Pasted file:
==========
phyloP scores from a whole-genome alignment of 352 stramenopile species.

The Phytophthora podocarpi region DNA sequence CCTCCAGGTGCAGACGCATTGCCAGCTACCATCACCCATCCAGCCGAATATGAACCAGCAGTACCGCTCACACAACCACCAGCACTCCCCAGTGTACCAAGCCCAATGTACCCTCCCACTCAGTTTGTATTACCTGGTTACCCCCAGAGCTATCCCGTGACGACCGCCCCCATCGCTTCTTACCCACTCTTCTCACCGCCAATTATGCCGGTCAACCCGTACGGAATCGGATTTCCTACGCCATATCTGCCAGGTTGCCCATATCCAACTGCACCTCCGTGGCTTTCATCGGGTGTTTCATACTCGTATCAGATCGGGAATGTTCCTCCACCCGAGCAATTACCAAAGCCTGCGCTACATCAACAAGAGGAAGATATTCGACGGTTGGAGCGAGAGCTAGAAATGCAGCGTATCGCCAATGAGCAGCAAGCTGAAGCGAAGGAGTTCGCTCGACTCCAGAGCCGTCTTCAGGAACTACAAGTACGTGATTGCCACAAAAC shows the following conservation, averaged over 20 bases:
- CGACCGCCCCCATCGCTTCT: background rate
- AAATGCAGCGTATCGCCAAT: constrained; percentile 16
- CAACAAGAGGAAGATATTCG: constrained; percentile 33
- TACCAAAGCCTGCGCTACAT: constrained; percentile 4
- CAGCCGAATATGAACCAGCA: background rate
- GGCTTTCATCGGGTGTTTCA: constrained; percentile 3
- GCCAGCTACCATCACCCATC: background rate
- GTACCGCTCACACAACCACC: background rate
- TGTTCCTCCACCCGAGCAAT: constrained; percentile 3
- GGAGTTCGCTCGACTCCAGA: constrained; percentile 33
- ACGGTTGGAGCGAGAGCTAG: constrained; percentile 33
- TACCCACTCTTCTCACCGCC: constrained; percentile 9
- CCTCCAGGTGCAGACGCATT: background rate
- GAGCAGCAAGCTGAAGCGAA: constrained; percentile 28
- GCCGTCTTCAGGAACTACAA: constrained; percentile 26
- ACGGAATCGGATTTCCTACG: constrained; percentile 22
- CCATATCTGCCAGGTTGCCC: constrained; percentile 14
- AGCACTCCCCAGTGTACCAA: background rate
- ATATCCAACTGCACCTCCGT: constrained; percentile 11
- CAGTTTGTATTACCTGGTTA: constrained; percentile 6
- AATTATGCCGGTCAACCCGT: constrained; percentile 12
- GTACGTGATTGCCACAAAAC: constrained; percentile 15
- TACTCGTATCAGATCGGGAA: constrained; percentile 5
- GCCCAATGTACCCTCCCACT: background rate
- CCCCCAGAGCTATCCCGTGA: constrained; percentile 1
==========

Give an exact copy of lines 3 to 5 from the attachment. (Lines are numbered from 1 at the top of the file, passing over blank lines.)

- CGACCGCCCCCATCGCTTCT: background rate
- AAATGCAGCGTATCGCCAAT: constrained; percentile 16
- CAACAAGAGGAAGATATTCG: constrained; percentile 33